“It’ll trip them up, create a bottleneck, I hope.  At least it’s something.”  

They wouldn’t only come in through the door, though. I knew that.  The windows were low, so they could walk right through.  “All that stained glass...” I muttered as I ran toward the altar, hoping to find something, anything, that would help.


“Never mind.”  There was a podium on the altar, knocked over on its side already.  It looked heavy.  Maybe we could hide behind it and I could shoot them one by one as they came through the door.

But all that stained glass.  It’ll never hold them.  Just because the church had remained pristine for seven months didn’t mean it could survive this onslaught.

I considered fire.  I had matches, and all the wood was surely flammable. It had to be.  

Maybe it’ll cause a distraction and we could slip away.

But probably not without getting burned.  Badly.

Beside me, Allie trembled and quaked.  “What are we going to do, Jenna?”  

I wanted to remind her that she was old enough to be my mom, and had been someone’s mom for a long time, but that seemed cruel.  Instead, I took her hand as I continued my frantic surveying of the church.  Nothing looked helpful.

“I don’t know.”

We backed into a corner.  We could hear them clearly now, their individual zombie-sounds tied together into a steady hum of decay.  The sound of our end, I thought, and then pinched myself for giving up.  There has to be a way out.

The wall behind us was covered with a drape, and I leaned into the musty-smelling velvet.  I pressed myself against it, wanting to wrap up in it and hide like when I was a little girl playing in my mother’s curtains. I turned into it, pulling Allie with me, when suddenly my elbow hit something small, hard and round.  A doorknob.

“Come on,” I said, yanking the curtain aside.  It covered a plain wooden door, and when I turned the knob the door opened.  A ladder stretched way up into the bell tower, higher than even the freshest zombie would be able to reach.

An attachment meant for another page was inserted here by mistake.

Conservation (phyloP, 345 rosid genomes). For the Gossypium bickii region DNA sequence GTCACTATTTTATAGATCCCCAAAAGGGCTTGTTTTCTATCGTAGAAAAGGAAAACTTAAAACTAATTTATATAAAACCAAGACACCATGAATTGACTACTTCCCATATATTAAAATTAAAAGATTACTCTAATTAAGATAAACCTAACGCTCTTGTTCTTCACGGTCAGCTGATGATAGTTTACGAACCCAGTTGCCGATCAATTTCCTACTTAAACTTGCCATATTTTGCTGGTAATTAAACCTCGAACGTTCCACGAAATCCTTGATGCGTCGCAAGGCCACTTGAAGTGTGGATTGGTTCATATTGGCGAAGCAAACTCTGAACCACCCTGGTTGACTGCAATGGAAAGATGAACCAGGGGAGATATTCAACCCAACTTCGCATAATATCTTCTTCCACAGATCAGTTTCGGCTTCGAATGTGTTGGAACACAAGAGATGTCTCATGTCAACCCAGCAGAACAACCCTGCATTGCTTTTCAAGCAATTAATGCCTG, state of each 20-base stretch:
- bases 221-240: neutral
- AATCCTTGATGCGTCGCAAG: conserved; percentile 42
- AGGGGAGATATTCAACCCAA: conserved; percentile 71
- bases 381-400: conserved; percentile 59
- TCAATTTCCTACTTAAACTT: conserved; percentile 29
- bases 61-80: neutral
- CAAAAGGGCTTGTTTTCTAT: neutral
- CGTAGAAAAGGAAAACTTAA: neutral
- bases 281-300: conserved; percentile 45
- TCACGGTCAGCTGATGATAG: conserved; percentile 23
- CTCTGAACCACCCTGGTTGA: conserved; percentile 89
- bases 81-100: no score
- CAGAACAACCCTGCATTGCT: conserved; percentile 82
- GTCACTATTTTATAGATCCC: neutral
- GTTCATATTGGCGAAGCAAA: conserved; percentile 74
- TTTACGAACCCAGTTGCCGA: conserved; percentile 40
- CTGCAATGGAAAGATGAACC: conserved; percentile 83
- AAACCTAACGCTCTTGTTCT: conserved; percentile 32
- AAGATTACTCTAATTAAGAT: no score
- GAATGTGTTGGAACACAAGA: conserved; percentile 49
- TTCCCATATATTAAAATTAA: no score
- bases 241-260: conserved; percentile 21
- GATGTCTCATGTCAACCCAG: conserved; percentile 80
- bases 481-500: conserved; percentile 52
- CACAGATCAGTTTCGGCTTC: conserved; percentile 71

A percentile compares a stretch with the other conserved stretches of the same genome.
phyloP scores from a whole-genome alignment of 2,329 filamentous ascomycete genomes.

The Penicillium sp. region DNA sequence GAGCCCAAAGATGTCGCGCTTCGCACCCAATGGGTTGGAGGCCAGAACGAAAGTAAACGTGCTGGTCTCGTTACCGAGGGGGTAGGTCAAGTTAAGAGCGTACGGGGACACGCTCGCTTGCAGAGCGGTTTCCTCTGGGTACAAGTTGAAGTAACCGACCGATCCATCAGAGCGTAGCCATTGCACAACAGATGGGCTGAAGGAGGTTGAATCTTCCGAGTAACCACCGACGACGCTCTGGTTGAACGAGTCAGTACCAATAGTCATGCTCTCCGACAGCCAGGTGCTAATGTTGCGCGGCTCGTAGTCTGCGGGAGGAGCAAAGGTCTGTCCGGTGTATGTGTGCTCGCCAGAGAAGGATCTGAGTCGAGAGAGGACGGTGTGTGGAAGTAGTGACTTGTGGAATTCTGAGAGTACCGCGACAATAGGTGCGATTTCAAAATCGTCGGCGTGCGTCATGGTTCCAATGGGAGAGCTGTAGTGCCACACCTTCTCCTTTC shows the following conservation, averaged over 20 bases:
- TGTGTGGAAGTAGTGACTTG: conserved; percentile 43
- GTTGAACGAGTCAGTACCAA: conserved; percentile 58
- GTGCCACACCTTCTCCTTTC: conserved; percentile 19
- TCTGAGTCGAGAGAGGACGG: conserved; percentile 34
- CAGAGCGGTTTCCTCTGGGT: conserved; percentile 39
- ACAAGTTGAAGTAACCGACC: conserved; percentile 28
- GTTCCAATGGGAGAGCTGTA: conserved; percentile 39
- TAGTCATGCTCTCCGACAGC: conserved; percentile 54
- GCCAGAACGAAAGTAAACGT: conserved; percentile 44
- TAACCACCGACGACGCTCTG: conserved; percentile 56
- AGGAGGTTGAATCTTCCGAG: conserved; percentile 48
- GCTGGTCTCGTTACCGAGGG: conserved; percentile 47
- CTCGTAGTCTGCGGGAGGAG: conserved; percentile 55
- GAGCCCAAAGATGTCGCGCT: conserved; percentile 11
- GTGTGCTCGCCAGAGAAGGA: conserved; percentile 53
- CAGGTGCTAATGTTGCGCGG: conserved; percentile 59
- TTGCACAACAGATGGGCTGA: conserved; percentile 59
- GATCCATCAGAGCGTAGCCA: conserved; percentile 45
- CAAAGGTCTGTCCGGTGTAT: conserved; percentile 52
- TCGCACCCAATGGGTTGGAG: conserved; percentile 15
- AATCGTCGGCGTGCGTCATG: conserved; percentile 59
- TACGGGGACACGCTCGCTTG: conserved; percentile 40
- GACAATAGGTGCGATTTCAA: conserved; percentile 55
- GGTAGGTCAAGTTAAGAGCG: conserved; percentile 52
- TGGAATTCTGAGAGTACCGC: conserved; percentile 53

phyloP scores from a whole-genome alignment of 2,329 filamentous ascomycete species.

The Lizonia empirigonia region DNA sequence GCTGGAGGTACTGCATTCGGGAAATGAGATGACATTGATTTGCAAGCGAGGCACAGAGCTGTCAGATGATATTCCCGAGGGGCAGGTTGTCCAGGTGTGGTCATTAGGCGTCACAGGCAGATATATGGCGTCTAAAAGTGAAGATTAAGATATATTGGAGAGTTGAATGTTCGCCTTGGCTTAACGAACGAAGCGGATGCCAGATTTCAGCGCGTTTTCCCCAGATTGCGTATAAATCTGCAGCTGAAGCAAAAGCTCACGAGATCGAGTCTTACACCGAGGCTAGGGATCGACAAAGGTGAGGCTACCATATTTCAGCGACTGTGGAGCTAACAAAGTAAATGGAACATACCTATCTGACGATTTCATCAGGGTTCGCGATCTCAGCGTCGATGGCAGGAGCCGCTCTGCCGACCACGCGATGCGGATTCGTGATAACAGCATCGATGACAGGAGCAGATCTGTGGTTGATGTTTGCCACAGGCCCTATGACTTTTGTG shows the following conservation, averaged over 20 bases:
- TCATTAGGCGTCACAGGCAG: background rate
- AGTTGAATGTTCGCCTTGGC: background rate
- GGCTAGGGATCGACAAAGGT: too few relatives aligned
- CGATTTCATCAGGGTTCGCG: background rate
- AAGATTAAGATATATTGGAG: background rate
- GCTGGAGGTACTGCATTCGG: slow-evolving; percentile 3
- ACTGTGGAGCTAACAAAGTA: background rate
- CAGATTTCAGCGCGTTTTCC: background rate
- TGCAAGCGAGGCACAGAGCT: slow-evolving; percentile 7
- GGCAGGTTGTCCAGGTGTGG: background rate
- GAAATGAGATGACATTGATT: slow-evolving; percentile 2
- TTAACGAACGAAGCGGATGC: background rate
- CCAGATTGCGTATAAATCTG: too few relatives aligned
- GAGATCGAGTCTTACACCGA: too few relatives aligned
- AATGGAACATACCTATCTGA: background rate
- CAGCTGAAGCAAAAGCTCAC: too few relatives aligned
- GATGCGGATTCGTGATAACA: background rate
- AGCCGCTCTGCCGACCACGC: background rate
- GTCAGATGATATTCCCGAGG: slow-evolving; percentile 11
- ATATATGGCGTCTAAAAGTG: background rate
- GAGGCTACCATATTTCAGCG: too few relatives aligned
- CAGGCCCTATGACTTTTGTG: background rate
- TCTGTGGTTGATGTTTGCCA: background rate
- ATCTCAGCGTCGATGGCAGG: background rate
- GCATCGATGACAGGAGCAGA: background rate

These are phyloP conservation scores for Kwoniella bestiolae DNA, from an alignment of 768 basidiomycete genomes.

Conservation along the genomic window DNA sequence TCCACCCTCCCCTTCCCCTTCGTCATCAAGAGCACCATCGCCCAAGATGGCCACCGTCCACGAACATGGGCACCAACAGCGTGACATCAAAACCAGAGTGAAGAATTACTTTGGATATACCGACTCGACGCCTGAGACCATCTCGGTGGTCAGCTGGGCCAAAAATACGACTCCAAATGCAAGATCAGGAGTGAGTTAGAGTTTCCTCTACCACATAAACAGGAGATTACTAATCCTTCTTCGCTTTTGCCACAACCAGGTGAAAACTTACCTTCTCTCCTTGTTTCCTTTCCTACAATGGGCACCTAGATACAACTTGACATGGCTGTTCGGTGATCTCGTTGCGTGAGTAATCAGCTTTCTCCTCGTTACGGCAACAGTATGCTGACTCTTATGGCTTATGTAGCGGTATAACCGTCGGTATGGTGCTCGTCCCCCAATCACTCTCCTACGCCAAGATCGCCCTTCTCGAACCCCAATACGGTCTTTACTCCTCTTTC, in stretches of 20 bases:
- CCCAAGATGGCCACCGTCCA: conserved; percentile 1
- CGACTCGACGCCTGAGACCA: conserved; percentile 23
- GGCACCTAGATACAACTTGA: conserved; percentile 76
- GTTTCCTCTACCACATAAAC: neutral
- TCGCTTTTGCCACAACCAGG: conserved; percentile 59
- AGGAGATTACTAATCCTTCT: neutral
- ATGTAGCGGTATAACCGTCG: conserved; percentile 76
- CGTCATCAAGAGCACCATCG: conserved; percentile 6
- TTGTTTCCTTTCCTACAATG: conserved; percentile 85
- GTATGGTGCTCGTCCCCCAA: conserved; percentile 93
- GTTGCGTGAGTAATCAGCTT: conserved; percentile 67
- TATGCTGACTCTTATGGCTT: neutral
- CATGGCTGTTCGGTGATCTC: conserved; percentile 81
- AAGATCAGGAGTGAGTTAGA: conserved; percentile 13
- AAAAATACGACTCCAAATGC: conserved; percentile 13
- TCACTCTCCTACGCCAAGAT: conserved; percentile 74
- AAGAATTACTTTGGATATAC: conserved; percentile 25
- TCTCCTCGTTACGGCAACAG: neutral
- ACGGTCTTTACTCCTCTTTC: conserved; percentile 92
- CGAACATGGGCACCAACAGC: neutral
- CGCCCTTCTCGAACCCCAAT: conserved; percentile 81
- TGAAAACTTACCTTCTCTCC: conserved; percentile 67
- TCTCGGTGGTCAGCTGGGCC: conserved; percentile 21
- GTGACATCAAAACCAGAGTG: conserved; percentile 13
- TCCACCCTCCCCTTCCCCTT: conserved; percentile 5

I set my Slugger down on the floor, leaning against the wall, and started to climb as fast as I could, with Allie close below me.  I climbed until my arms burned and my legs started to cramp, and then I climbed some more.  A hundred or so rungs up, I felt the fresh air of a warm breeze on our faces through the open windows.  We’d reached the top.

The glassless windows gaped wide open, and the interior of the tower was filled with a single brass bell that smelled like a hot summer breeze.  I slung my leg over the side of the nearest window so that I straddled the frame, then leaned my head out to look at the sea of zombies beneath us.  They were inside the church, but for the moment we were safe.

Allie climbed into her own window and looked at me around the bell. “So now what?” she said.

“We wait.”

“For what?”

I shrugged.  “Not sure yet.  Help maybe? Or for them to get bored and go somewhere else? We just wait.”

She looked at the M-16 on my back, the pistol on my hip.  “Can’t you shoot them?”

“Nah,” I said, wrinkling my nose.  “That’ll just attract more of them.  And I don’t have enough ammunition for the ones we already have down there.  We have to wait.”   


We sat silently for a long time, looking out at the sky, the prairie, the farmland, anywhere but directly below where certain death and zombie-dom awaited us.   Then, quietly, I heard Allie singing.  Amazing Grace.

T’was Grace that brought us safe thus far...and Grace will lead us home.

Grace, or Jenna, I wondered silently.   But then I shrugged again and began humming along.

What else was I going to do?